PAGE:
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Copyright 2005, Board of Trustees, University
Cutting the Beef Carcass
Robert L. Reddish*
The three grades of beef most desirable for the
family meat supply are U. S. Choice, U. S. Good,
and U. S. Standard. U. S. Good grade beef is a
practical and popular grade because there is not
much waste fat, yet there is enough fat for flavor,
tenderness and juiciness. Calf carcasses in the
same grades will usually have less finish and more
tenderness because they are from younger ani-
Chilling and Aging
Beef carcasses should be held in refrigerator
storage for at least six or seven days.
Any areas that are bloody, slick, or contami-
nated with soil or manure should be trimmed.
Separate the forequarter from the hindquarter
by cutting between the 12th and 13th ribs and fol-
lowing the natural curve of the 12th rib.
To cut the forequarter, follow this procedure:
1. Place the forequarter on the meat block skin
side up, with the neck toward cutter.
2. Square the forequarter by removing the fore-
shank at the elbow and removing the neck parallel
with the rib.
3. Cut the arm muscle into pot roasts. This is
done by cutting through the flesh and elbow bone
to the brisket.
4. Remove the beef plate by cutting the fore-
quarter approximately in half across the ribs or on
a line about 10" from the spinal column.
5. Remove the socket joint to facilitate cross-
grain cutting of the chuck.
*Extension Meats Specialist
6. Cut the wholesale rib into roasts or steaks by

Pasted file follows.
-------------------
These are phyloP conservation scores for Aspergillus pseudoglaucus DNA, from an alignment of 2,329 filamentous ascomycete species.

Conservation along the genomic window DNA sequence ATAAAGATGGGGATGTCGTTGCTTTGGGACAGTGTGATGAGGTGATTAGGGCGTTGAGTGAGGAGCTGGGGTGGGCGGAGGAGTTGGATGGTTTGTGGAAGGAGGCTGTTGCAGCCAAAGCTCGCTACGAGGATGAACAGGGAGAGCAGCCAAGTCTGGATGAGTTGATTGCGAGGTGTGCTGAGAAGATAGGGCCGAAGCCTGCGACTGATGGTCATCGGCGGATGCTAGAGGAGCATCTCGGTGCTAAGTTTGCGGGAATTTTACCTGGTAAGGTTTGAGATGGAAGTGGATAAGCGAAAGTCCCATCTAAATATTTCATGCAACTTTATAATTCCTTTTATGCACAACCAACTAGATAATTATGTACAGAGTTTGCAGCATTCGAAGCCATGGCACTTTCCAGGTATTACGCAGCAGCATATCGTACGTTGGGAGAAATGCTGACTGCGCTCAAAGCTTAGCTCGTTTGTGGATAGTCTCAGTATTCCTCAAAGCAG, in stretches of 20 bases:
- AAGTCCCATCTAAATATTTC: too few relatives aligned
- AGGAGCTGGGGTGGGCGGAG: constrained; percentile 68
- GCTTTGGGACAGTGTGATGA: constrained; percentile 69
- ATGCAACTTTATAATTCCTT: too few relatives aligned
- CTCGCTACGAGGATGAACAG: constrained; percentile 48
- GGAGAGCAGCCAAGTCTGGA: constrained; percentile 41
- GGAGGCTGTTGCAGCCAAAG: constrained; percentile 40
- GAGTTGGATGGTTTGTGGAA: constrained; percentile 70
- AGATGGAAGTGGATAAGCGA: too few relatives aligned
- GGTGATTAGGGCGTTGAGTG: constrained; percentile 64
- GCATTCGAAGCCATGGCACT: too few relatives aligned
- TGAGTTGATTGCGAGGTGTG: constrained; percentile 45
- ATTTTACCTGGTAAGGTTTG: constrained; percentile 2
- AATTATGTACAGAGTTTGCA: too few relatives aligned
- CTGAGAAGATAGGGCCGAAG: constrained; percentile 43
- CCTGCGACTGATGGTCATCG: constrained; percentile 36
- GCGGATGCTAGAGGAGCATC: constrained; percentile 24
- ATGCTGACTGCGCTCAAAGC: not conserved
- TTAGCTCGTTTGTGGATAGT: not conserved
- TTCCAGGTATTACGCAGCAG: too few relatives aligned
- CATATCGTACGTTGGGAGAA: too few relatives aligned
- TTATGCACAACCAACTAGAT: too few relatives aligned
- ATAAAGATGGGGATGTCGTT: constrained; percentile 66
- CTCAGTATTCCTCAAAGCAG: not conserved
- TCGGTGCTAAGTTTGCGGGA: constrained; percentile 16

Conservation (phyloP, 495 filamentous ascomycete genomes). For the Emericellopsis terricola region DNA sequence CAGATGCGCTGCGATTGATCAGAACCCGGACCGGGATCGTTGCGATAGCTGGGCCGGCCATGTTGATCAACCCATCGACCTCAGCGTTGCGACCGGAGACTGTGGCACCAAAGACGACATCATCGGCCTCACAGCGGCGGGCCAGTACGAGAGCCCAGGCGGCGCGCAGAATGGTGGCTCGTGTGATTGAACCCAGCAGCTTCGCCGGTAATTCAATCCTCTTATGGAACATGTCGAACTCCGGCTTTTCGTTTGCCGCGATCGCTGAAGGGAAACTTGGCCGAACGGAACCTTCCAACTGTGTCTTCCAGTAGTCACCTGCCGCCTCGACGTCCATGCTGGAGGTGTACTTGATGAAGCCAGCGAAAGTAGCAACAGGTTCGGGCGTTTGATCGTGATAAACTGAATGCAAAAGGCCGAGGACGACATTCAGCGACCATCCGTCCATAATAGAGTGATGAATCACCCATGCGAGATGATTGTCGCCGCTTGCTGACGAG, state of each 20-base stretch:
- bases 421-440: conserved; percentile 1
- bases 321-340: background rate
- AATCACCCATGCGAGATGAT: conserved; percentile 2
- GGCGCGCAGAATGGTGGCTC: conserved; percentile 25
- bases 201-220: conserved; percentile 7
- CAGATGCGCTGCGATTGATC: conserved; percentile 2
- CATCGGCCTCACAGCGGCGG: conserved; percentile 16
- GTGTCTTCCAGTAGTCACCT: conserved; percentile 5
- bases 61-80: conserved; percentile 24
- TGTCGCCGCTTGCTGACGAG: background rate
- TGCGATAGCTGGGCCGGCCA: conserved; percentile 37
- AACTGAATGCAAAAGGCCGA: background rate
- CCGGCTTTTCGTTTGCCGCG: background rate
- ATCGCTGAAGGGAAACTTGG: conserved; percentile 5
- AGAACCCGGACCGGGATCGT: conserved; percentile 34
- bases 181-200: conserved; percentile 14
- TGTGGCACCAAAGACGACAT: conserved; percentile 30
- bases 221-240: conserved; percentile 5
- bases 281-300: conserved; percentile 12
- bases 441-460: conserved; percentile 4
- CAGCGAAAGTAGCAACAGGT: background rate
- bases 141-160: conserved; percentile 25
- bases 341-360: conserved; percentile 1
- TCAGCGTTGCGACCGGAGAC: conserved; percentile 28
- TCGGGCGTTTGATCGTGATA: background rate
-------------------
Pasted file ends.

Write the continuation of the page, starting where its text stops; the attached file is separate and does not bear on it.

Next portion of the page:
cutting parallel with the ribs.
7. Shank meat, neck meat and trimmings can be
made into stew or boned for ground beef. Plate
beef can be boned and rolled for a pot roast or
made into ground beef.
To cut the hindquarter, follow these steps:
1. Remove the flank by starting at the top of
the round and following the curve of the leg down
to the front. This cut is continued along the edge
of the kidney fat to the end of the flank parallel
with the eye muscle and six inches away from the
eye muscle at the rib end of the flank.
2. Remove the kidney and kidney fat from the
loin and leave about 1/4 inch fat covering the loin.
3. Cut the round from the rump about an inch
below the aitch bone (pelvic bone) and at right
angles to the length of the leg.
4. Separate the rump from the loin by cutting
11/2 inches in front of the aitch bone. This cut is
approximately parallel with the cut made in sepa-
rating the hindquarter from the forequarter. Re-
move the aitch bone and hip joint and roll and tie
the rump for oven roasts.
5. Cut the loin into steaks approximately one
6. Remove the sirloin tip from the round by
cutting from the stifle joint along the midline of
the long, round bone (femur). Turn the leg over
and make a similar cut on the other side. Cut
through the joint membranes and pull the sirloin
tip from the round bone. Sirloin tip makes good
tip steaks or roasts.
7. Slice the round into round steak approxi-
mately % inch thick.
8. Cut the shank into soup bone or ground beef.
Chuck (5 ribs) 26
Rib (7 ribs) 9
Short Plate 8
Short Loin 8
Kidney, Suet and
Hanging Tender 3
*No allowance for cutting shrink
Source: National Livestock & Meat Board "Lessons on
Meat," Page 46.
This public document was promulgated at an
annual cost of $157.00, or 3.1 cents per copy
to inform interested persons on how to cut
the beef carcass.
COOPERATIVE EXTENSION WORK IN AGRICULTURE AND HOME ECONOMIICS
(AI, of Naf ~d J.-, 30. 1914)
Coopoaivr E~,1n,,on S- v,, IFAS. UL ,,-r y if Fldo,
-d U-rd Sta-o Deprtm-nt foi Ag r-ItoCoope,,tg
Jo-N B-by. D2n
Single copies free to residents of Florida. Bulk rates
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